Employees and job candidates are looking for more than a paycheck today, and HR leaders need to respond accordingly if they hope to continue attracting, hiring, and retaining high-performing people. One answer: Draw outside the traditional benefit lines to invest in employee programs and benefits that promote personal development.

High on the list of what employees want is a culture of caring. They want to work for companies that go beyond core benefits and believe in the value of helping employees flourish not only in their current role, but in their careers and in their personal lives. Here are four examples of how you can insert personal development into your hiring and retention strategies.  

1. Company-provided Upskilling and Reskilling

Skills training is among the top perks younger workers are seeking in a new job. According to a 2021 Gallup survey, 66% of workers between ages 18-24 ranked learning new skills as the third-most important perk when evaluating new job opportunities. The only perks that ranked higher were health insurance and disability benefits. A January 2022 report by Cengage Group, an educational content, technology, and services company for schools and libraries, found that employees participation in online training is at an all-time high.

Reskilling and upskilling also yields dividends for the company. First, it’s cheaper than hiring new people for the same skills. Second, The World Economic Forum has projected more than 1 billion people globally will have to be reskilled by 2030 to meet the needs of jobs transformed by technologies. 

2. Coaching and Mentoring

A 2019 survey by the Human Capital Institute and the International Coaching Federation found that companies with a strong coaching culture reported higher outcomes ranging from higher customer satisfaction to greater regulatory compliance to more effective change management.

3. Mental Health for Everyone

Employees are increasingly leaning toward companies that embrace emotional safety at work and offer preventive programs for mental, emotional, and behavioral health. One in five US adults has experienced a mental health issue, which makes a strong argument for preventive rather than reactive mental wellness programs. And that was before the pandemic. A 2021 research project into employee resilience by the mental health platform Unmind and the Wellness Council of America (WELCOA), found that:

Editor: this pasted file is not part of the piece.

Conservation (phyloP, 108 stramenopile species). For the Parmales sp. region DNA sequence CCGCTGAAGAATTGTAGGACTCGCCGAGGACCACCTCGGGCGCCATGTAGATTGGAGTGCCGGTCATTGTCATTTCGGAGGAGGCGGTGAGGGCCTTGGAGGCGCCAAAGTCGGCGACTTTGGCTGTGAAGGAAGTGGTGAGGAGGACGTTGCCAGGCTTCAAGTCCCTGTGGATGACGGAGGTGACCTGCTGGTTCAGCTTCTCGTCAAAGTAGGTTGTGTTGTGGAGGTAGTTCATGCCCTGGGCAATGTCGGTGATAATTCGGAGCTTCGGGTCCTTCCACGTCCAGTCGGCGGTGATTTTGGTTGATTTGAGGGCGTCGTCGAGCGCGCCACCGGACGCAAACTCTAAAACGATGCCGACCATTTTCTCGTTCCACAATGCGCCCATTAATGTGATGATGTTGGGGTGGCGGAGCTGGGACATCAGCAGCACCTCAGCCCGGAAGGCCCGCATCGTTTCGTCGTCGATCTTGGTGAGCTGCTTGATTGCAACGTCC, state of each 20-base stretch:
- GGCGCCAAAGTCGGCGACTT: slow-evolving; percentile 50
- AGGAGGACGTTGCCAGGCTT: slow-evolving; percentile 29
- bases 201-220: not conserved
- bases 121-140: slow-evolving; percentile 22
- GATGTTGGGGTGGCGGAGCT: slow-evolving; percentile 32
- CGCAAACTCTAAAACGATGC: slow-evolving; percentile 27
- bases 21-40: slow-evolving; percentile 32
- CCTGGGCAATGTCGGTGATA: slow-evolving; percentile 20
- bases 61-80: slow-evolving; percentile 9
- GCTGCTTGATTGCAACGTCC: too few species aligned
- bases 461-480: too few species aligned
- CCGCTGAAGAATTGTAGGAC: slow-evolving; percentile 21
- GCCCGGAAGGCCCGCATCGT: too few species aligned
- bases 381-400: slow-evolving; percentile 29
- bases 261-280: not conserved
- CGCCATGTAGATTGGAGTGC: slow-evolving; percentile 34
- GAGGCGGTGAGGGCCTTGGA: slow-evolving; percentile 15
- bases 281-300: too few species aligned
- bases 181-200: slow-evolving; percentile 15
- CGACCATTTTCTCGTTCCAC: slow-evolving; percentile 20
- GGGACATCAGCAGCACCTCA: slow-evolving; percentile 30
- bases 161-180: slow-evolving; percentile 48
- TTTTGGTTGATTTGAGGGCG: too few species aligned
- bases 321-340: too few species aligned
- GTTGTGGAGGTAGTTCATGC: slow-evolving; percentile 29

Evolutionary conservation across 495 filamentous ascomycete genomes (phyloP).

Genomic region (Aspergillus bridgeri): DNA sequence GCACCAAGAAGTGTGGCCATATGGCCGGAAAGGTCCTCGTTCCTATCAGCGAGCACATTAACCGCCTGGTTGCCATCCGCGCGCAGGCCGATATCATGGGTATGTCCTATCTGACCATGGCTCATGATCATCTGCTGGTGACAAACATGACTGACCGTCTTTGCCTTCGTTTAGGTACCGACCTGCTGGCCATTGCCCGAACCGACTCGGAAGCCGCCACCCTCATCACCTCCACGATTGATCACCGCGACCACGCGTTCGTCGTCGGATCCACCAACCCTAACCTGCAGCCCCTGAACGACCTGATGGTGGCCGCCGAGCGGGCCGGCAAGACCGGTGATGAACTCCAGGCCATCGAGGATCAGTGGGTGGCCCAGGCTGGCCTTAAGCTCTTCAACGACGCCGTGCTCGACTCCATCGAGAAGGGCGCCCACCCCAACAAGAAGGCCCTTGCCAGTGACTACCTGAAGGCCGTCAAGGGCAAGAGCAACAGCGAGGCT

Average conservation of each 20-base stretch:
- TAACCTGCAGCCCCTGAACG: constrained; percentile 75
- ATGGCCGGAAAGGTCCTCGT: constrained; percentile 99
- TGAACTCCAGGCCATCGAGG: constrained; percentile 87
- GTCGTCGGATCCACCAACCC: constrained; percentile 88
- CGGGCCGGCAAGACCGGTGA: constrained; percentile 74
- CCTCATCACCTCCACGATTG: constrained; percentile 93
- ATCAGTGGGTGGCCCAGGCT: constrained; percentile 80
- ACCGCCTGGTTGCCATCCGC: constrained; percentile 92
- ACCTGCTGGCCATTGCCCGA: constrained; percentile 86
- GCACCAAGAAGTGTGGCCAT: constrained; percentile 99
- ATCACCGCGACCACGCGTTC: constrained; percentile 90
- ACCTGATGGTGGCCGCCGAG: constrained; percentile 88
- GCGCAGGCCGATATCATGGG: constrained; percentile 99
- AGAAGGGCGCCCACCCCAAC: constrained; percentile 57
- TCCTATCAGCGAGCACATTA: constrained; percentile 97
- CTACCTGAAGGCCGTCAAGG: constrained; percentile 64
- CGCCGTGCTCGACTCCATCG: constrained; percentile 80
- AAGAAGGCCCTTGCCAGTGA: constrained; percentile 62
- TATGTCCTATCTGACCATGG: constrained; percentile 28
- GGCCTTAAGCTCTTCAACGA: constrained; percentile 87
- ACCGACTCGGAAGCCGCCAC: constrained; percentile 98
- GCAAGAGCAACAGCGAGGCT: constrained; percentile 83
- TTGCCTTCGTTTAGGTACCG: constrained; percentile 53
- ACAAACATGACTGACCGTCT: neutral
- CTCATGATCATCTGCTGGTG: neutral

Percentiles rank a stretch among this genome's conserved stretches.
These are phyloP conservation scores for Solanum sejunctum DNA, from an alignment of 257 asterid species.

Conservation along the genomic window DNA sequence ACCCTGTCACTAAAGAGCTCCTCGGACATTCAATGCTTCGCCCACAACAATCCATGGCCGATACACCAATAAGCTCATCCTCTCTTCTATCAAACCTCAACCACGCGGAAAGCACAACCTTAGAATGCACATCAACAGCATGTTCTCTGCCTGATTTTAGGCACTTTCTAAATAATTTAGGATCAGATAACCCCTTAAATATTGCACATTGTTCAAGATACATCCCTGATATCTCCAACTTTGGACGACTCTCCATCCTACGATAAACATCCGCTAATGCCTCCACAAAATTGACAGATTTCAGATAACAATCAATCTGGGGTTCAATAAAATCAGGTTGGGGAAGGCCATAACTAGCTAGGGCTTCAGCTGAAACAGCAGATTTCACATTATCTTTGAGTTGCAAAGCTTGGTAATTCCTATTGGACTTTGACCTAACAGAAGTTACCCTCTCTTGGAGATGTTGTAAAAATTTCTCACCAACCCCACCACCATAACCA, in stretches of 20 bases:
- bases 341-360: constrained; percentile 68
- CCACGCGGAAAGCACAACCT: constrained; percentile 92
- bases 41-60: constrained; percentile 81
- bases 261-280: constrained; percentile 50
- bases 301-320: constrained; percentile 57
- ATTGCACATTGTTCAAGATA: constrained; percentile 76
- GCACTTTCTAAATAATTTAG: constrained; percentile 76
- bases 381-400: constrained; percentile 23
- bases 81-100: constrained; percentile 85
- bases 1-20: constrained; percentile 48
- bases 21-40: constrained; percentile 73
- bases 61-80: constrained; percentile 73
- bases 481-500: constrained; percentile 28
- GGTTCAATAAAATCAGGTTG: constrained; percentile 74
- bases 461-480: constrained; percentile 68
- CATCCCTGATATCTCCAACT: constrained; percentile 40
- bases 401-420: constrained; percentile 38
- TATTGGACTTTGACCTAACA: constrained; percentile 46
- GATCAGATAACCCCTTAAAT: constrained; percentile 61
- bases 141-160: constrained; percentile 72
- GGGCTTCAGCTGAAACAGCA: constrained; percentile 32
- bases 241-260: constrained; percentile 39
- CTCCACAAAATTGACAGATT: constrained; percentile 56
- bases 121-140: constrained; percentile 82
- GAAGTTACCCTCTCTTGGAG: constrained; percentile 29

• 45% of employees had experienced symptoms of burnout in the previous 12 months
  • 38% felt their mental health and wellbeing was negatively affected by the pandemic
  • 31% were placing importance on looking after their mental health and wellbeing the previous 12 months

4. Holistic Health Strategies

Employees have always grappled with several challenges in their lives, at work and at home. Now, they’re looking for companies that help mitigate or even prevent some of those crises. In addition to taking a broader approach to employee mental health, MetLife research recommends three other steps to boost employee wellness (and improve your employer brand to job seekers):

  • Promote total physical wellbeing, including such perks as discounted gym memberships, stipends to reimburse workers for purchasing at-home exercise equipment and subscription to websites or apps with a variety of exercise classes for all fitness levels.
  • Provide resources to boost financial wellness. MetLife’s study found that 81% percent of employees feel major financial stress, a leap from 52% before  COVID-19.
  • Create social outlets. Research from the Academy of Management says social interactions like daily small talk helps employees feel more positive and leads to an increased sense of wellbeing. Ways to keep the conversation flowing, even in hybrid work environments can be as simple as creating hobby groups and implementing virtual chat software

The challenges employees are facing today aren’t unprecedented, but employees are more empowered than ever to work for companies that take a more proactive approach to developing a culture of caring.